The US military is testing high-altitude, solar-powered balloons to “provide a persistent surveillance system to locate and deter narcotics trafficking and homeland security threats,” according to documents filed with the US Federal Communications Commission (FCC).
So far, 25 balloons, equipped with sophisticated radars that can be used to track vehicles or boats in a 25-mile field, have been launched from South Dakota and will pass through parts of US states Minnesota, Iowa, Wisconsin, and Missouri before being grounded in Illinois. The balloons are traveling at altitudes as high as 65,000 feet and are equipped with a video capture system called Gorgon Stare, which was developed by the US military and described by the US Air Force as a “wide-area surveillance sensor system.”
The balloons are being flown by the US Southern Command, one of the 10 Unified Combatant Commands in the US Department of Defense, and will be able to communicate with each other through networking technologies. While some of the flights were approved by the FCC last year, the most recent FCC filing made by aerospace and defense company Sierra Nevada Corporation appears to approve a set of flights taking place between mid-July and September.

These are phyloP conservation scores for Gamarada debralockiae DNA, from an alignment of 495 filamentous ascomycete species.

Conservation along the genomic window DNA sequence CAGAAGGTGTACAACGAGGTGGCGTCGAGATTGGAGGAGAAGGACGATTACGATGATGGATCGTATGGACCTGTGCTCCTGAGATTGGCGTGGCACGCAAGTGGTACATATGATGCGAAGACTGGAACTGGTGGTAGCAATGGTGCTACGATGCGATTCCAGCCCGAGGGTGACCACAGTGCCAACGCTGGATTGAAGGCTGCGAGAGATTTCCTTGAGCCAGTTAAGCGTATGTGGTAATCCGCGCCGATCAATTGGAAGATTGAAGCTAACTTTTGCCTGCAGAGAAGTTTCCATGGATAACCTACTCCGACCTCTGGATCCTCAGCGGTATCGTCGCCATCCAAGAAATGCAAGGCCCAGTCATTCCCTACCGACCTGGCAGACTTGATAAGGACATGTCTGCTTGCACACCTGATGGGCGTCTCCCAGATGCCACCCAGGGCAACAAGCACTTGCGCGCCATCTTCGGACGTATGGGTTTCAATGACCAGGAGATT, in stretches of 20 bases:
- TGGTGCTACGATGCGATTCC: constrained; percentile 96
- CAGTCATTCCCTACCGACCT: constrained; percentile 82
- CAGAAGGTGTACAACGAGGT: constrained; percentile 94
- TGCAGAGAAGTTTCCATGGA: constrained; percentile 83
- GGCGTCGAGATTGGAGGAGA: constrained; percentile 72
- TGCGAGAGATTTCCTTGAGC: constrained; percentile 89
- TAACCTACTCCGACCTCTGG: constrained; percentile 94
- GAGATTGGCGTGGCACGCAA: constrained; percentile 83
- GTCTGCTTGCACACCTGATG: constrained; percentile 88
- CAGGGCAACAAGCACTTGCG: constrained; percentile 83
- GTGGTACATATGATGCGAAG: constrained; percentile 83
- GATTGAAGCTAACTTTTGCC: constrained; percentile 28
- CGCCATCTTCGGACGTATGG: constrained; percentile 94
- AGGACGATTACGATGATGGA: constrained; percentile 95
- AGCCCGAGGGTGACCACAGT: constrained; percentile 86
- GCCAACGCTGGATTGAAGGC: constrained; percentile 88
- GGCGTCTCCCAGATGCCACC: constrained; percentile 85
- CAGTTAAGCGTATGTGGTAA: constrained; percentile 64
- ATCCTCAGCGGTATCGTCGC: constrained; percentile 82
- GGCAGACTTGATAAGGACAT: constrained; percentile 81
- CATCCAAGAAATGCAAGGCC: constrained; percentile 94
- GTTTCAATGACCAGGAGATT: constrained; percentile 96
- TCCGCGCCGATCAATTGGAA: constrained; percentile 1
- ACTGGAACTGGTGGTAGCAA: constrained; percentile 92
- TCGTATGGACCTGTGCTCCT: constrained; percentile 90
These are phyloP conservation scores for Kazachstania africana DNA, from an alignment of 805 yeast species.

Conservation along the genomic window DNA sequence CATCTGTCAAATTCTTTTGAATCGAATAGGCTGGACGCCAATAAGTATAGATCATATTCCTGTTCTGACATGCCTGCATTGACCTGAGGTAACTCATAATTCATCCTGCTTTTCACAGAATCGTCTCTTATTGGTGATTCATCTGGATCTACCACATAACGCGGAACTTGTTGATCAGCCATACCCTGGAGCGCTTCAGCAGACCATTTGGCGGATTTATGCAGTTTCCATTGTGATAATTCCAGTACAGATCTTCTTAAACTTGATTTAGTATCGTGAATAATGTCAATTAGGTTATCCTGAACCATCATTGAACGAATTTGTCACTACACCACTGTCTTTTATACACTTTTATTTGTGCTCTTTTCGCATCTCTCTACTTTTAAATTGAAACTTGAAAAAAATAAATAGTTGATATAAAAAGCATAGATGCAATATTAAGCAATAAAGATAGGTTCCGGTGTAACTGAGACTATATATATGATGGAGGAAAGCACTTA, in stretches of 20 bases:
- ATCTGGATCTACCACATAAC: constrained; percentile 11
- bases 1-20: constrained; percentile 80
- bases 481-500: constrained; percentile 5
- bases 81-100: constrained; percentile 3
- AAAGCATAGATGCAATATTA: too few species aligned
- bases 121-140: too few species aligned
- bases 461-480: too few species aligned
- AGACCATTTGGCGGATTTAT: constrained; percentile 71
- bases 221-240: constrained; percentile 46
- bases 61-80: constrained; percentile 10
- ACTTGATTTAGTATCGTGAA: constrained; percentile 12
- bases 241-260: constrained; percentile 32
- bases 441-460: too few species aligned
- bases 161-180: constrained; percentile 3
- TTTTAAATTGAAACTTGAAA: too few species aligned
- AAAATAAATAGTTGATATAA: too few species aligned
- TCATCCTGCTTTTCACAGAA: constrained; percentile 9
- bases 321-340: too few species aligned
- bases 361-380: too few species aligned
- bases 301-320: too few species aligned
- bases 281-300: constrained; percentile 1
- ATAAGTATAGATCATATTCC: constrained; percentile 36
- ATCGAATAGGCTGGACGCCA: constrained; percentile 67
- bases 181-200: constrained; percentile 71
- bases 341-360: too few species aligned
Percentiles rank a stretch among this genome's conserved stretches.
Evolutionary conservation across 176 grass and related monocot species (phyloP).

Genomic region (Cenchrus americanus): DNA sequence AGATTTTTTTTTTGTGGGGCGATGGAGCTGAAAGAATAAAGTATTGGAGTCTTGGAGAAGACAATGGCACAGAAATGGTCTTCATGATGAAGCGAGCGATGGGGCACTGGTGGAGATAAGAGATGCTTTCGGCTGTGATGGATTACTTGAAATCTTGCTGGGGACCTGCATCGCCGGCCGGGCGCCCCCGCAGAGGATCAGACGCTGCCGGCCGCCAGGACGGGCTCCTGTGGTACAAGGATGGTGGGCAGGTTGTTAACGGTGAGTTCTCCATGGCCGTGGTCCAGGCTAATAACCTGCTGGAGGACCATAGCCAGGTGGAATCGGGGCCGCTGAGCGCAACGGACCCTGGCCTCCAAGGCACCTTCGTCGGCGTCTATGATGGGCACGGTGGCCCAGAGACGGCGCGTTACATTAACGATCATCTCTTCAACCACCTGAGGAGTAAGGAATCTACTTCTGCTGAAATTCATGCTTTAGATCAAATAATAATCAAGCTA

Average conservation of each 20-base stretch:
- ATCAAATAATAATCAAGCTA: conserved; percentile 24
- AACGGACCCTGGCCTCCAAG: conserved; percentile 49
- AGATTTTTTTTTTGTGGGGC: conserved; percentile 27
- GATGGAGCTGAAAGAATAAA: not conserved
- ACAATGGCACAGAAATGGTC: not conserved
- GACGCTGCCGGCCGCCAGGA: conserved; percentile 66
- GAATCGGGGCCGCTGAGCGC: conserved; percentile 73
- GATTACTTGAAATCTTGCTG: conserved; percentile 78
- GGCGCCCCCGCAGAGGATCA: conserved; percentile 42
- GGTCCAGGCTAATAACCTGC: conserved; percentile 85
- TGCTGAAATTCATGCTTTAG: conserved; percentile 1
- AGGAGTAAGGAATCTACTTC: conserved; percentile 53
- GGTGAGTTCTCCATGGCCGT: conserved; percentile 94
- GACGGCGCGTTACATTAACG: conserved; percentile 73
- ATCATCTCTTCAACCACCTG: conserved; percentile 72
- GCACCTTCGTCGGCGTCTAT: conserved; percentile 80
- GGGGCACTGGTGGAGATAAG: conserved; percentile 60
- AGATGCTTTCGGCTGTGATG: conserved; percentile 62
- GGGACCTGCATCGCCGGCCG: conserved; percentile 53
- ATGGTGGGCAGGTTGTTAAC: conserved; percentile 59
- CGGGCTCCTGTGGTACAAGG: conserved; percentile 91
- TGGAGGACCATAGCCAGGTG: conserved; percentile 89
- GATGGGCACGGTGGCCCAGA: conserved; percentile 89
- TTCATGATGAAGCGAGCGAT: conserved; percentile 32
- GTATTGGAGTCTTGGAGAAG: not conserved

However, a senior policy analyst at the American Civil Liberties Union (ACLU) raised concerns over the mass surveillance operation.
“We do not think that American cities should be subject to wide-area surveillance in which every vehicle could be tracked wherever they go,” Jay Stanley told the Guardian.
“Even in tests, they’re still collecting a lot of data on Americans: who’s driving to the union house, the church, the mosque, the Alzheimer’s clinic,” he added. “We should not go down the road of allowing this to be used in the United States, and it’s disturbing to hear that these tests are being carried out, by the military no less.”
It is yet unclear whether the balloons are currently being used for narcotic or counter-terrorism investigations and whether the data collected by the balloons will be deleted or potentially provided to other federal or local agencies.
“[We would like to know] what they are they doing with that data, how they are storing it, and whether they are contemplating deploying this in the US,” Stanley said. “Because if they decide that it’s usable domestically, there’s going to be enormous pressure to deploy it.”
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